1 of 1 people found the following review helpful
The first big surprise is the quality of Newman's stiletto-sharp prose. Then there's the dazzling range of settings and issues woven into the narrative, bespeaking an immense amount of diligent research. It's terrific, timely and very smart. More people should read it!
3 of 4 people found the following review helpful
on 26 September 2006
Excellent book! Newman has written an engrossing and intelligent novel following Chano Salgado, his son Daniel and his brother Evan Hatch, as they meet each other after years apart. Chano has spent his life in Mexico at the sharp end (the painfully exploited end) of global capitalism, while Evan, adopted from Mexico by an English couple as a baby, has forged a career in PR at the other end of the scale, working for multi-nationals, helping them to bulldoze their way through countries and governments. Newman eloquently describes the way that the corporate bourgeoisie dominate and manipulate anybody & anything that they can potentially squeeze a profit from.
Chano's teenage son Daniel, fostered in Costa Rica, sets out to find his family roots and his journey takes him halfway round the world, wherein Newman is able to examine the plight of immigrants to the UK, and then onwards to Seattle to the 1999 protests against the WTO.
The scope of this novel is huge, but Newman carries it off admirably. I was already aware of many of the issues he highlights here, but his writing brings the human element to life
on 1 April 2009
Want to hear about what it's like inside a global protest? Want a great story about families? Wasn't as funny as I expected given the author's pedigree, but a fascinating and enjoyable book. Definitely for those who prefer his recent, more political performances.
4 of 7 people found the following review helpful
on 7 February 2004
The basic plot: Chano is looking for his 14 year old soon who, as a baby, was adopted out of Mexico when Chano was (wrongfully) taken to jail. Evan, Chano's brother by birth, but who was adopted by well-to-do English parents, needs to find Chano for a life-saving blood transfusion. Chano is an anti-globalization activist, Evan is the person that creates the pro-globalization spin (that is then reproduced as "news") whereby you merely "slowly notice your opinions changing."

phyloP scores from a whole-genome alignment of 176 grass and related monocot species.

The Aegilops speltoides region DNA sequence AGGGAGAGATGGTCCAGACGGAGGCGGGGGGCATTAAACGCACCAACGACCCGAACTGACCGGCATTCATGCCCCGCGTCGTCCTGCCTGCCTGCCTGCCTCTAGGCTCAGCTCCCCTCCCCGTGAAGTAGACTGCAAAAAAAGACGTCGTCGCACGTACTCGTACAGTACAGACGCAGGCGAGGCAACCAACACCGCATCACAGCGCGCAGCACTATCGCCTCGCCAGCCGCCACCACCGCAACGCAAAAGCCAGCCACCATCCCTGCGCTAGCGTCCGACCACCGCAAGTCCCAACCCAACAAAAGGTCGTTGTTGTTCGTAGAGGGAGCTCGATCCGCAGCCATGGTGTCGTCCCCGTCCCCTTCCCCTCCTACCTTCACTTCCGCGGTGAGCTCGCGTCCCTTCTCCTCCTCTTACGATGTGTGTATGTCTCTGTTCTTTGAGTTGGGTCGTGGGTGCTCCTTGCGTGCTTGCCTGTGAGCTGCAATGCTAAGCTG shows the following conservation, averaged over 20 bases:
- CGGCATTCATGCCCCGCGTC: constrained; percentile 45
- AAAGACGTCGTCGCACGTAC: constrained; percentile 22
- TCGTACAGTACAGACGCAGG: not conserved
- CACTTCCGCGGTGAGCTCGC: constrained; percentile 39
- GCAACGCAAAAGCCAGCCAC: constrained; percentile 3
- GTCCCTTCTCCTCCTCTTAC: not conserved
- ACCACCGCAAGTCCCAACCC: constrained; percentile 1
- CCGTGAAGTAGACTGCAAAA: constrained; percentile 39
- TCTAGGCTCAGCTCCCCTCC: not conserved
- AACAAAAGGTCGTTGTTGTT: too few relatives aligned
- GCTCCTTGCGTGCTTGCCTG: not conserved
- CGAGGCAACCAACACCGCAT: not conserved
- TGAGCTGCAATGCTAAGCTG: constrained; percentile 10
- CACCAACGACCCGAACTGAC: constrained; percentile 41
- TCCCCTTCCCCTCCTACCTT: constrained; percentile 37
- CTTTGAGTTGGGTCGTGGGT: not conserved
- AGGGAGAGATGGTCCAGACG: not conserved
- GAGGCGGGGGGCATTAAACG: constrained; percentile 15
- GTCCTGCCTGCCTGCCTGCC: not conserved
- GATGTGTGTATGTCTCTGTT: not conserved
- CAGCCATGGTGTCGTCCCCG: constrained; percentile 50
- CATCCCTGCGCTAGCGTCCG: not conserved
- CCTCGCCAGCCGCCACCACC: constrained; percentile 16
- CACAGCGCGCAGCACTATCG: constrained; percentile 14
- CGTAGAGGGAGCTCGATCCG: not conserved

What the book is really about: how the two sides of the globalization debate think, and how they act based on their beliefs. The book portrays the futility (and, in a way, stagnation) of anti-globalization groups' actions. At the same time it convincingly delves into the mindset and tactics of those who really control the world--the environment-polluting, sweat-shop-owning multinational corporations, who all have developing country governments on their knees.
While I can't say that the portrayals changed my own thinking on globalization (I'm somewhere in the middle), I don't think I will ever be able to read anything about any globalization issue without wondering who really wrote it and what their agenda was. In short, the book has made me extremely skeptical about everything! This alone makes the book worthwhile.
I liked this book. And I would recommend it. But the last section, set in the "Battle of Seattle" was drawn out and I found myself yawning often. And most of what happens to Daniel, Chano's son, is totally far-fetched and unrealistic.
Nevertheless, the merits of the book far outweigh these minor quibbles.
For another review see the Sunday New York Times book review of February 2, 2004. This was where I first learned of the book.
I also recommend the book, The Globalization of Finance: A User's Guide. It's non-fiction, but very readable. Even if you think you know it all already!
6 of 13 people found the following review helpful
on 10 September 2009
The author may have been a good comedian but he ain't no writer - tedious,cliched characters,plodding,didactic and almost a physical effort to read it despite the plot actually being in theory an interesting one.I am as left-wing as the next person but this just lays on the political philosophy with a shovel,he should have just written a political pamphlet about global capitalism.None of my book club liked it,in fact i think i was the only one to finish it.Can't believe the positive reviews,what are they on?You have been warned!